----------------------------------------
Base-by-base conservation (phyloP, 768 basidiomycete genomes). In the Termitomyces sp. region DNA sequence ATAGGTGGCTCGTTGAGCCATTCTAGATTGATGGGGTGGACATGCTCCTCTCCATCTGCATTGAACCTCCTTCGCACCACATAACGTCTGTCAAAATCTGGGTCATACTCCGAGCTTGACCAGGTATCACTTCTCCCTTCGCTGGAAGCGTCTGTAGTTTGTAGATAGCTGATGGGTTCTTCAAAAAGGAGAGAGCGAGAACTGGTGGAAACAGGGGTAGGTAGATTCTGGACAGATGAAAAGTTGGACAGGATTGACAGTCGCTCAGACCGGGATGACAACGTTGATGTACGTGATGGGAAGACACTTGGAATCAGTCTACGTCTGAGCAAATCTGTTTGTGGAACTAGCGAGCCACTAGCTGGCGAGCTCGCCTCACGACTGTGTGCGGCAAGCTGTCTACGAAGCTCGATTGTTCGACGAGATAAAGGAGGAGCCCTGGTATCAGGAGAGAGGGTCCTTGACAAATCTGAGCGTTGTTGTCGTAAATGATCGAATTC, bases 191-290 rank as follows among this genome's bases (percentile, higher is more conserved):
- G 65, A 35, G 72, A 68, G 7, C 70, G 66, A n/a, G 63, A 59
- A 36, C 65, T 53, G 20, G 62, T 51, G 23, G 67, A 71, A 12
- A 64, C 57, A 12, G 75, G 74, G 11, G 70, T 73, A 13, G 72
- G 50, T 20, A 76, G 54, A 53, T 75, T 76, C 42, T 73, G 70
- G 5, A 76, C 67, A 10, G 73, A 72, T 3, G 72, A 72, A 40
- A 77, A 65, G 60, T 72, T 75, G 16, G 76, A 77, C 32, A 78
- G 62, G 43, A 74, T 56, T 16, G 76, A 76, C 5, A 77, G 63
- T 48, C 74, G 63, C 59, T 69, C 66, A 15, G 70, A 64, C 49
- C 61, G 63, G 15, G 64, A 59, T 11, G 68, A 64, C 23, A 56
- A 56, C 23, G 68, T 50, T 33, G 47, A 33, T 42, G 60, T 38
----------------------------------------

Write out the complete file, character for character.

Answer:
Base-by-base conservation (phyloP, 768 basidiomycete genomes). In the Termitomyces sp. region DNA sequence ATAGGTGGCTCGTTGAGCCATTCTAGATTGATGGGGTGGACATGCTCCTCTCCATCTGCATTGAACCTCCTTCGCACCACATAACGTCTGTCAAAATCTGGGTCATACTCCGAGCTTGACCAGGTATCACTTCTCCCTTCGCTGGAAGCGTCTGTAGTTTGTAGATAGCTGATGGGTTCTTCAAAAAGGAGAGAGCGAGAACTGGTGGAAACAGGGGTAGGTAGATTCTGGACAGATGAAAAGTTGGACAGGATTGACAGTCGCTCAGACCGGGATGACAACGTTGATGTACGTGATGGGAAGACACTTGGAATCAGTCTACGTCTGAGCAAATCTGTTTGTGGAACTAGCGAGCCACTAGCTGGCGAGCTCGCCTCACGACTGTGTGCGGCAAGCTGTCTACGAAGCTCGATTGTTCGACGAGATAAAGGAGGAGCCCTGGTATCAGGAGAGAGGGTCCTTGACAAATCTGAGCGTTGTTGTCGTAAATGATCGAATTC, bases 191-290 rank as follows among this genome's bases (percentile, higher is more conserved):
- G 65, A 35, G 72, A 68, G 7, C 70, G 66, A n/a, G 63, A 59
- A 36, C 65, T 53, G 20, G 62, T 51, G 23, G 67, A 71, A 12
- A 64, C 57, A 12, G 75, G 74, G 11, G 70, T 73, A 13, G 72
- G 50, T 20, A 76, G 54, A 53, T 75, T 76, C 42, T 73, G 70
- G 5, A 76, C 67, A 10, G 73, A 72, T 3, G 72, A 72, A 40
- A 77, A 65, G 60, T 72, T 75, G 16, G 76, A 77, C 32, A 78
- G 62, G 43, A 74, T 56, T 16, G 76, A 76, C 5, A 77, G 63
- T 48, C 74, G 63, C 59, T 69, C 66, A 15, G 70, A 64, C 49
- C 61, G 63, G 15, G 64, A 59, T 11, G 68, A 64, C 23, A 56
- A 56, C 23, G 68, T 50, T 33, G 47, A 33, T 42, G 60, T 38